How To Preserve Food

Learning how to preserve food is easy with a great book, some tips and the right equipment. It is very hard to learn how to preserve food in one small article, but this article will have many guidelines to help you learn the basics. Preserving food is not old fashioned as some may think either. Preserving food includes cheeses, meats, jellies and vegetables.

In order to learn how to preserve food you will need:

  • A book to see the pictures and explanations.
  • The food you want to preserve.
  • The right equipment to preserve the food correctly.
  1. Get a Good Book. One of the best books to learn from is called, "Preserving," by Oded Schwartz. In this book you will learn how to preserve food with every kind of food imaginable from cheese to potted meats. This book has step by step instructions, pictures of every vegetable and fruit available and how to preserve many ways.
  2. Containers. Whether it is glass jars or earthenware crocks, you will need a suitable container to preserve food with. Many will buy new "Ball" jars with screw top lids to put vegetables and jellies in. For vinegar you can use a tall thin necked bottle with a cork top and some of the best jars that can be used are the lock down top jars. An assortment of containers is necessary.
  3. Equipment. Besides the containers you will need lots of equipment depending on the food you desire to preserve. You will need plenty of sharp knives, hand graters, grinders, mortars, peelers, measuring spoons and cups, strainers, metal spoons for stirring, colanders, funnels, sieves, wooden spoons, a food mill  for veggies and let's not forget about the thermometer for candy and jellies.
  4. Cooking Pans and Bowls. A large assortment of heavy bottom pans is necessary to cook with. White aluminum type pans will never do.  A good quality heavy bottom stainless steel pan will work the best for cooking with.  An assortment of large bowls to mix all the ingredients in is necessary too. Avoid any plastic bowls if at all possible.
  5. Dehydrators. If you plan to dehydrate fruit and veggies, a dehydrator is imperative. Dehydrators can be fairly inexpensive to very expensive. Check around to see where you can get the best deals. You may try the internet auction houses also. Fruit is easily dehydrated and can be stored for months and months.  Dehydrated apples, bananas and apricots are favorites of many.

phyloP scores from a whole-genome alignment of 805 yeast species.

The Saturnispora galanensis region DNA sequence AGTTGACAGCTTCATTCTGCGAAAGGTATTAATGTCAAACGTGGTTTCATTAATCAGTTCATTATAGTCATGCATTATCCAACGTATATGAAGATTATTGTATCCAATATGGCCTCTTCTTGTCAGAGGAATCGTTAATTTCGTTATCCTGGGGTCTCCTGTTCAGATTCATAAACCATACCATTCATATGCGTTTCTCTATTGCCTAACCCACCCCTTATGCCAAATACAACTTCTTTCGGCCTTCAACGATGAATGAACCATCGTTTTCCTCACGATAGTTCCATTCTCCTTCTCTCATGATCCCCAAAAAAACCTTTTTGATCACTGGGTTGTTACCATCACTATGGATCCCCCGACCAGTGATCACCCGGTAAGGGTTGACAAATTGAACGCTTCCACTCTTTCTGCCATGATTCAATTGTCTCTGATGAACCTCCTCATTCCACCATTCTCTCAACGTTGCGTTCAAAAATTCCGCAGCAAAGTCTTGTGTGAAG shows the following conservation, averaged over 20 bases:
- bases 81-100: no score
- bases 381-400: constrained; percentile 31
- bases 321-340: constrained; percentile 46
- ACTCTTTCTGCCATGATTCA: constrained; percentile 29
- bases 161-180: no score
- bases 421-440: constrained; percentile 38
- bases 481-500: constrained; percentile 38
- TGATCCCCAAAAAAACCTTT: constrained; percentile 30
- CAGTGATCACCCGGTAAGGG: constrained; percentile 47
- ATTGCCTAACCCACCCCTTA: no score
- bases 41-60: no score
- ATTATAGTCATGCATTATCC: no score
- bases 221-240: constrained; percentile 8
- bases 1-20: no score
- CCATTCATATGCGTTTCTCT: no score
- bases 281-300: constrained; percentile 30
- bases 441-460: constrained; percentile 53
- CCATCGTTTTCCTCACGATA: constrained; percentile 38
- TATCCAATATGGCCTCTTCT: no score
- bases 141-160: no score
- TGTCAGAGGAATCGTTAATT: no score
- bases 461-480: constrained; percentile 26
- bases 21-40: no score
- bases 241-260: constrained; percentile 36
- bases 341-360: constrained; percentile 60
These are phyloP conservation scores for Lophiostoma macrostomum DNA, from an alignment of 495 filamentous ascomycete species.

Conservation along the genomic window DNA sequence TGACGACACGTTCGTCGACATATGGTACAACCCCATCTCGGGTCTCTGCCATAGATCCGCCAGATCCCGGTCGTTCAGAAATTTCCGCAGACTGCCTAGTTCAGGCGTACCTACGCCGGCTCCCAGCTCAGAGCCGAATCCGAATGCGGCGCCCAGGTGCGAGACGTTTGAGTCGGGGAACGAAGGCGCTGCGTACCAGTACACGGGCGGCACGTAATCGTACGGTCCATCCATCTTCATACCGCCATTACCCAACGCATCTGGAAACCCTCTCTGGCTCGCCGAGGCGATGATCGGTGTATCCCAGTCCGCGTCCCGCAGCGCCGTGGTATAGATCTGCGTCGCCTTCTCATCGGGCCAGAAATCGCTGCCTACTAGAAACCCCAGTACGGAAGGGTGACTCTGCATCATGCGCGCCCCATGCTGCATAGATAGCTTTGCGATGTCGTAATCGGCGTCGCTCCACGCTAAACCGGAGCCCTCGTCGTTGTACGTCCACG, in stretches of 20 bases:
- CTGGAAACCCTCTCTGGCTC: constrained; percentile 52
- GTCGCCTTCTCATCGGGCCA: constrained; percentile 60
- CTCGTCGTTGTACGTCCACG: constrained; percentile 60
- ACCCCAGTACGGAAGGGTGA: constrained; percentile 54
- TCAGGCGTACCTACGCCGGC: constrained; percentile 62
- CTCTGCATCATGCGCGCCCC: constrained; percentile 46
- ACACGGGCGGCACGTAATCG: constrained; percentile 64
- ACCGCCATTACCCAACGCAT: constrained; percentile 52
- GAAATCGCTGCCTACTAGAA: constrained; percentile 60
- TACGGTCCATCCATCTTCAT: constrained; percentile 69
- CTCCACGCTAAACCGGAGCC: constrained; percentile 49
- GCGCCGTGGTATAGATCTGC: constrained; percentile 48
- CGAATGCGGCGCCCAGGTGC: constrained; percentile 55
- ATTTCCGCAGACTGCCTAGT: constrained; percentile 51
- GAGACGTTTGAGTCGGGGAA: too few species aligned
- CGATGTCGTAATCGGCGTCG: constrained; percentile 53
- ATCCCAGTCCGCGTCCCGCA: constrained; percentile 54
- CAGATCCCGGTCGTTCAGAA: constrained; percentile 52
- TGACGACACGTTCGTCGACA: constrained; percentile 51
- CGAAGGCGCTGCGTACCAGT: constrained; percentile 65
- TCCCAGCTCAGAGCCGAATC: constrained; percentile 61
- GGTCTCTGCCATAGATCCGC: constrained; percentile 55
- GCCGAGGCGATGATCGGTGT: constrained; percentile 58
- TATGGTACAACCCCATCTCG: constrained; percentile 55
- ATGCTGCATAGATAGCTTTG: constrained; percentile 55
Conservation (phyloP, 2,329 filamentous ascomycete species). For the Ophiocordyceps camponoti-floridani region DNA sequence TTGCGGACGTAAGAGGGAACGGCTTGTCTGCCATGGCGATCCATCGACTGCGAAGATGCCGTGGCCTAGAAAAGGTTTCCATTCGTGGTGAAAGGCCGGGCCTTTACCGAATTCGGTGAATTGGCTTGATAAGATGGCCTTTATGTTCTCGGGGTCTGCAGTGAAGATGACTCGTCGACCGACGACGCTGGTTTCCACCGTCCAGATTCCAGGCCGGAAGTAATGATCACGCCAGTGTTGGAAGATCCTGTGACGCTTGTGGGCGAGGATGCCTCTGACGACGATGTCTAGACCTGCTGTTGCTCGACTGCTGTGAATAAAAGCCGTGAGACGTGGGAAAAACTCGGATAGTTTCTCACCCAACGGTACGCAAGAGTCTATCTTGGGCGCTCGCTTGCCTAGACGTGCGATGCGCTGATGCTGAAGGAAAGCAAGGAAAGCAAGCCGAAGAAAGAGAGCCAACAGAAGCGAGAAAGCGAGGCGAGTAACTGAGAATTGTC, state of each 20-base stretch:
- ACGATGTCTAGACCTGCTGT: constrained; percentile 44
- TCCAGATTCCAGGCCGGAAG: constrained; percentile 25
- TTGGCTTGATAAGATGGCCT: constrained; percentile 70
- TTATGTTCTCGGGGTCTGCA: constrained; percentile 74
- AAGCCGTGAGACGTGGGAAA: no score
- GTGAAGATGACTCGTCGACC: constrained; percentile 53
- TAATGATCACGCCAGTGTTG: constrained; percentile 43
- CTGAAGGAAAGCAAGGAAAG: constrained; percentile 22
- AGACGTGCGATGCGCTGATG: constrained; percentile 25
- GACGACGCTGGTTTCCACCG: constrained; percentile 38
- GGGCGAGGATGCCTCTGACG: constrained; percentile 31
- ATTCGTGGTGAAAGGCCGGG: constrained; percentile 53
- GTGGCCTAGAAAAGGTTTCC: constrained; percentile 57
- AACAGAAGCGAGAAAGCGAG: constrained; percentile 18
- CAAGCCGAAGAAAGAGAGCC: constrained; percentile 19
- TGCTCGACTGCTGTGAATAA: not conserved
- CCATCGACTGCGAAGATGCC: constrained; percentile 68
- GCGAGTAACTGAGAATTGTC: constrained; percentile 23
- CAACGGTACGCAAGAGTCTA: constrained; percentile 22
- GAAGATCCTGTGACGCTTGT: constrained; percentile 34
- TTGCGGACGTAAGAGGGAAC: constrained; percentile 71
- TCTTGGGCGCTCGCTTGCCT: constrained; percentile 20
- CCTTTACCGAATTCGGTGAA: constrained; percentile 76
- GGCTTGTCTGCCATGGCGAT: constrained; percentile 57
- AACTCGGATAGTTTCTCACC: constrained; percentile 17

6. Sterilizing the jars. Before you can fill the jars with your preserved food, you must first sterilize the jars and containers. Clay pots and earthenware are not used this way. Bring a large pan of water to boil and place a metal rack at the bottom of the pan. After the water starts to boil gently drop the glass containers inside and boil them continuously for ten minutes. Remove them gently and place on paper towels to cool and drain.
  7. Filling and Sealing the Jars. After the jars are filled, you must seal them. If you have a lock and seal jar, then the sealing is easy. Other methods will include cork tops, wax filled tops, paper lined tops and dipping the top of the thin catsup type bottles in wax to seal. Sealing a clean jar is one of the most important steps in preparing the preserved foods.
  8. Heat Processing. The final step in processing preserved foods is the heat processing. With a large pan, place a rack at the bottom. Wrap each jar of preserved food in a few layers of cloth and set in the processor gently. Make sure the jars do not tough each other except by the cloth. Pour in enough hot water to cover the jars completely. Following the prescribed times in your recipe, process till complete. When the processing is complete, gently remove the jars from the processor with a set of large tongs.

Preserving food takes time and effort, but the preserved food in some cases has a shelf life of up to two years. By making your own fresh food, you are assured of exactly what is being fed to your family which are free of chemicals and preservatives.

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